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Sivga Phoenix Review – The Charmer

Sound –

Tonality –

As audio enthusiasts, I feel we have a tendency to demonise bass emphasis. I personally feel it is best to consider personal preference here and to judge tonality on a case by case basis. For the Phoenix is a warm, rich and slightly bass-orientated headphone yet also an articulate and charming one. This also makes it quite unconventional for an open-back. Nevertheless, it retains modest balance overall, with a subtle L-shape, bringing the vocal range forward with some upper-midrange emphasis alongside a crisp lower-treble in equal measure. I would not consider this to be an especially high-contrast sound with a generally warmer and fuller expression instigated by its robust bass of which mid-bass steals the show, being most prominent in the sound. There’s a moderate dip entering the midrange for separation before a gentle rise to a small 3kHz hump that brings vocals forward and enhances their clarity. The treble is reasonably even with a small lower-treble peak enhancing articulation and detail presence. Altogether, a coloured yet involving sound that doesn’t sacrifice too much balance.

Upgrade Pads

Sivga’s upgraded earpads offer a strong sealing shape and pleather construction which impacts the sound. Swapping to the upgrade pads, I noticed a more bass forward sound with a more laid-back midrange. As emphasis appears to be mostly within the sub/deep-bass rather than the mid-bass, bloat is not exacerbated. However, I did find these pads to sound less coherent than the stock units, as bass became a bit boomier and less defined. In return, you do receive a more pressurized and hard-hitting low-end that generally draws more focus. The midrange was more recessed but also higher-contrast with enhanced clarity. The stock pads were more natural to my ear in addition to being more balanced. The high-end appeared relatively unchanged and I didn’t hear a large difference in terms of soundstage either. However, the further increase in bass quantity and more laid-back midrange are something to consider if you currently enjoy the sonic balance but would like more spacious ear pads.

Bass –

The low-end draws attention with its size and power forming the foundation of a fun and engaging sound. It has a clear bias towards the mid-bass, though the sub-bass still provides commanding presence with a satisfying slam and pressure enabled by impressively strong extension, especially for an open-back headphone. Rumble is clearly defined though impact could be more focused. The mid-bass has a moderate hump instigating a punchy, full and warm low-end presentation with a heavier note weight. There’s a gentle slope downwards through the upper-bass and lower-midrange that redeems separation and prevents excess bass spill. Bass itself isn’t bloated to my ears, but notes are clearly enlarged and full which can sap definition on some tracks.

The note presentation as well goes hand in hand with the tuning, being smooth whilst upholding decent speed to retain definition and separation. Sub-bass attack is slightly more diffuse despite the hearty increase in note weight so slam doesn’t pound the skull and the bass is characterised by a smoother texture overall. I see this as a positive, preventing the headphone from becoming overly fatiguing and bass dominated. Mid-bass control is a standout performer, being a bit quicker than the sub-bass and delivering impressive tightness and definition. There isn’t a huge amount of separation due to its fullness though a nice, natural decay enables a presentation that is well-textured, lush and easy to appreciate. Surely compared to some planar competitors, the Phoenix is not quite as agile and defined, but brings its own unique qualities here that reward in equal measure.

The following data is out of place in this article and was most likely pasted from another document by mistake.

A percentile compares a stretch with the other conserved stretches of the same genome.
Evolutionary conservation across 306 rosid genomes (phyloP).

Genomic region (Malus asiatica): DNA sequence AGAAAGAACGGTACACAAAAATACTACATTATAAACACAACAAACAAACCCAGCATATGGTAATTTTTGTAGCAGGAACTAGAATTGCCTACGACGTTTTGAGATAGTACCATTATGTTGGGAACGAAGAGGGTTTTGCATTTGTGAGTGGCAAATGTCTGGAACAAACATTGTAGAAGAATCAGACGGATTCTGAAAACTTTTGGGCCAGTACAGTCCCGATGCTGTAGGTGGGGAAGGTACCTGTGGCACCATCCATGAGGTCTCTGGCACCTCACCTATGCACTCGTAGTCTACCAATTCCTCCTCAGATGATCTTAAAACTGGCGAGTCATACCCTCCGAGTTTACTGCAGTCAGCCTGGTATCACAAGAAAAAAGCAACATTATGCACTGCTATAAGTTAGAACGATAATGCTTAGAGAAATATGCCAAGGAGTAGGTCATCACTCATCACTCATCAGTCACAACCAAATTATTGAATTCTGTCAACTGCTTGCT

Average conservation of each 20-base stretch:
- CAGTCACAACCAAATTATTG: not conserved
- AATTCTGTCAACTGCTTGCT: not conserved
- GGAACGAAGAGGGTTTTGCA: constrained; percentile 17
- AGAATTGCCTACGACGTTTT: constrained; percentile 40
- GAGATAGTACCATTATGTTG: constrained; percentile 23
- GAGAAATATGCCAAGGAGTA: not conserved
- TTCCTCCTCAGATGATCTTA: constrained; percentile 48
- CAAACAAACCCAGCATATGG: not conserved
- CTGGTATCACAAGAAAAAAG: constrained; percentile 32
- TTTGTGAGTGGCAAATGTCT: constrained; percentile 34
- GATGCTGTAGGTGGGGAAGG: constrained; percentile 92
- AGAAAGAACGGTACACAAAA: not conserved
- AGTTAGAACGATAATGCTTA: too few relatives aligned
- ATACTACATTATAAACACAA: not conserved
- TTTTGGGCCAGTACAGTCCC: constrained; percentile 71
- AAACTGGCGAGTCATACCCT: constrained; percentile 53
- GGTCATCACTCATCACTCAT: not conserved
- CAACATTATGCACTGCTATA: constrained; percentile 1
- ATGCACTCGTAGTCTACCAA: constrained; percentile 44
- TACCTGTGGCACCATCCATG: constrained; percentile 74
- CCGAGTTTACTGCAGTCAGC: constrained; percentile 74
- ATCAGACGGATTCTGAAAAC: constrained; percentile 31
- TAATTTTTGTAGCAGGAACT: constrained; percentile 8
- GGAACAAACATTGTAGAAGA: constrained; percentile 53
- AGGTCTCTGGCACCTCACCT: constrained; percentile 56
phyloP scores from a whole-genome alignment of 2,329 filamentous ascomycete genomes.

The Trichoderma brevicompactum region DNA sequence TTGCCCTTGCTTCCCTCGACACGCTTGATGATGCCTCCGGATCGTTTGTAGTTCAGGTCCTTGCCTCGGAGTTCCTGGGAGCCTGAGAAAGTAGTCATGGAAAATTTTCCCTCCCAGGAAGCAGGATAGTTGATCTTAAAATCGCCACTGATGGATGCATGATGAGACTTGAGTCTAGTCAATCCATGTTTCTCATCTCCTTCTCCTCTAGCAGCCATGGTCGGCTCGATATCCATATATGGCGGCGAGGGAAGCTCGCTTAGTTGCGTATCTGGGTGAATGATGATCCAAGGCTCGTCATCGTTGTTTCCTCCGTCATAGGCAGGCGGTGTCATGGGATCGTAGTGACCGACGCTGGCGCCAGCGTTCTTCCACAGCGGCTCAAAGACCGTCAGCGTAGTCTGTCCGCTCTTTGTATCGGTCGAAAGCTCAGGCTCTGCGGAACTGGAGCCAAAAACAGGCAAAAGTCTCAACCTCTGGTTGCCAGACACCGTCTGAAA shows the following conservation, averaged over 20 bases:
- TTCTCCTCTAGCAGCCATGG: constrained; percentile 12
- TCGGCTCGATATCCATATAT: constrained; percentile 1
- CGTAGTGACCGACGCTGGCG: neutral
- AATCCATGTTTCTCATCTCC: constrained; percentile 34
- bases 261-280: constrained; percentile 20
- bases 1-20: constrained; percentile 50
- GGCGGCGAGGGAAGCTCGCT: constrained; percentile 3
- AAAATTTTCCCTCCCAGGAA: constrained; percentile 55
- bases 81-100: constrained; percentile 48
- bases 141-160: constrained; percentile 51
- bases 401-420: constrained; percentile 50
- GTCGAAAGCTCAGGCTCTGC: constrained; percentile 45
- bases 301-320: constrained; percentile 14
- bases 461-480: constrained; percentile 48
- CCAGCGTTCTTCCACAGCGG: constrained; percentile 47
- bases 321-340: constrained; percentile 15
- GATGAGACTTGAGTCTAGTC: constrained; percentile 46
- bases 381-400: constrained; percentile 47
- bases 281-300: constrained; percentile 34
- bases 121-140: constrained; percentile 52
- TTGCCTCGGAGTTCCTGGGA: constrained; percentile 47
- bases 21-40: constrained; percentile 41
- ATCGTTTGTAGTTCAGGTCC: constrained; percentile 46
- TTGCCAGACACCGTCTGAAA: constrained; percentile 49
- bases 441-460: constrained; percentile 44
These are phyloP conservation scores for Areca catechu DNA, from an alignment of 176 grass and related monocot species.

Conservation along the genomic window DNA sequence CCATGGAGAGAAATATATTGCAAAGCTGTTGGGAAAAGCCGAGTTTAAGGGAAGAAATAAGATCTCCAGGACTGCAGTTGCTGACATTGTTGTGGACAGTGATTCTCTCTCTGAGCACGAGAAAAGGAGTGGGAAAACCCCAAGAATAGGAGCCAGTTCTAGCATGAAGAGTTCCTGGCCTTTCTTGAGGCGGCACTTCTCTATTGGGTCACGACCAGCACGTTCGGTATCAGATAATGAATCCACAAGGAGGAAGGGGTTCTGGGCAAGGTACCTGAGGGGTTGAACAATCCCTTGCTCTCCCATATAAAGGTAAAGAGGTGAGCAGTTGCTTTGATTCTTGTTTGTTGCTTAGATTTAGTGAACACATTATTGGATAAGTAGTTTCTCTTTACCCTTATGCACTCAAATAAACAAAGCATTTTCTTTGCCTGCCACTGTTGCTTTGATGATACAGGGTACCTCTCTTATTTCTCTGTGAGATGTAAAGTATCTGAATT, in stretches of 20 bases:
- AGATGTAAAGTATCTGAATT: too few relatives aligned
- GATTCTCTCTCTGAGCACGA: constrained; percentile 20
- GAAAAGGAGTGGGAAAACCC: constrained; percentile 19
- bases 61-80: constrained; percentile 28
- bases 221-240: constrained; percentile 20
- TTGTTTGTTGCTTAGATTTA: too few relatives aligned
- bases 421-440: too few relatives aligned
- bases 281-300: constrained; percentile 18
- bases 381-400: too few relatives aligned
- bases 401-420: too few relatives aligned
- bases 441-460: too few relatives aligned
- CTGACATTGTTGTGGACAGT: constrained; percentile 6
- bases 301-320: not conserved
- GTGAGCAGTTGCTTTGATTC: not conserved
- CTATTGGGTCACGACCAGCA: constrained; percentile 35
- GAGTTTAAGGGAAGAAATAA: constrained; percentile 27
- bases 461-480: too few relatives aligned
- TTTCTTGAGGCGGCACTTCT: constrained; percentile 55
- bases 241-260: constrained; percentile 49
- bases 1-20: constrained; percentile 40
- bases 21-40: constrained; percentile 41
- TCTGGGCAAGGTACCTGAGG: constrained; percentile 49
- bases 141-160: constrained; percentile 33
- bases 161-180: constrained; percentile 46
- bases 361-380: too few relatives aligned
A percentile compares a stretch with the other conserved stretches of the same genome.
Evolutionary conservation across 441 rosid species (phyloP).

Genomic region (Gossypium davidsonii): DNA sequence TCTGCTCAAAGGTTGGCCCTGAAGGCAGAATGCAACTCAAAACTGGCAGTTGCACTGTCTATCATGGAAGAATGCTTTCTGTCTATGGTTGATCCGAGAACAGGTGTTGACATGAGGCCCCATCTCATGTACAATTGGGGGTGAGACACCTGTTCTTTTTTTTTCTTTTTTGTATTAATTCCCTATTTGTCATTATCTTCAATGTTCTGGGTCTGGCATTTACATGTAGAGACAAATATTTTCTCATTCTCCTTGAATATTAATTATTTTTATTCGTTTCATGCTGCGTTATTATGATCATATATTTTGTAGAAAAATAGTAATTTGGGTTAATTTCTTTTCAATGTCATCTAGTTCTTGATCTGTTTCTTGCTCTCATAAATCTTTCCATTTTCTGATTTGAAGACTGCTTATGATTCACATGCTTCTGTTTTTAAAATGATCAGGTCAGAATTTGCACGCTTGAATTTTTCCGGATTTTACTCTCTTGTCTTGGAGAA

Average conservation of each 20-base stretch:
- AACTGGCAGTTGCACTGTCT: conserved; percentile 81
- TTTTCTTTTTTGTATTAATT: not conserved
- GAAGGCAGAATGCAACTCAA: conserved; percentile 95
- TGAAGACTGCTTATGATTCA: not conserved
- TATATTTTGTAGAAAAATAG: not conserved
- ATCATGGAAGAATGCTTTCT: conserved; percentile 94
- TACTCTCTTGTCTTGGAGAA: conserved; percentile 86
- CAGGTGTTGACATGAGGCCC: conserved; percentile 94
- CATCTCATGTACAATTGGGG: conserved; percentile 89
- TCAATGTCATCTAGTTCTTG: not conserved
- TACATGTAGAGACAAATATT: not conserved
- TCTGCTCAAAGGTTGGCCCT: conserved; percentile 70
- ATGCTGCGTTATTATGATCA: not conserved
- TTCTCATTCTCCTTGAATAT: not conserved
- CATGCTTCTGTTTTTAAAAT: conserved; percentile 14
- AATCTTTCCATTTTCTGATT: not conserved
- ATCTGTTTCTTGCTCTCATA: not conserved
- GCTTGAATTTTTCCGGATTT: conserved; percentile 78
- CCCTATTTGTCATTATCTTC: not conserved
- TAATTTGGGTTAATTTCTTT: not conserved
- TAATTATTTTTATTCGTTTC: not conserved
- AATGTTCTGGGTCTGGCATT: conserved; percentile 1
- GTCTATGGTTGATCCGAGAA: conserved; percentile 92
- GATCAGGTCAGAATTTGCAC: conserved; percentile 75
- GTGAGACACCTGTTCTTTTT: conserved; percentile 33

Mids –

Relative to the bass, mids occupy a slightly laid-back position though they remain far from veiled or recessed. Considering its bass tuning, the Phoenix has good extension and openness alongside impressively strong note definition. Though do note that separation and definition are not a defining feature of this headphone, which is more characterised by its lushness enabled by its generally warmer and full-bodied character. In turn, it has a rich, filled-in note structure without a hint of dryness whilst maintaining good, if not great separation. There remains as well, admirable balance between male and female vocals. However, instruments do sound more obviously coloured to my ears, being richer, warmer and also slightly more laid-back. Nonetheless, they sound organic and not over-done in terms of colouration which might be to your preferences. Vocals, however, really steal the show, being empowered with a more forward position, sitting just behind the bass.

They possess enhanced clarity and articulation on behalf of the upper-midrange and lower-treble tuning. Accordingly, the vocal presentation is glossy and clear if a touch raspy at times, though also never thin or sharp with the headphone’s rich warmth and body acting as ballast. I find vocals to strike a good balance, they aren’t too intimate or peaky, similarly, not especially prone to muffle or chestiness due to the small lower-mid dip. The midrange on a whole upholds a respectable amount of cleanliness and a natural voicing with its progressive emphasis. Though this remains a clearly coloured sound, linearity was never the intention and I feel the tuning is well-considered for a bass-orientated headphone. It is not so easy to come by a headphone that provides richness and clarity in equal measure and executes this in such a natural fashion, especially within this price range.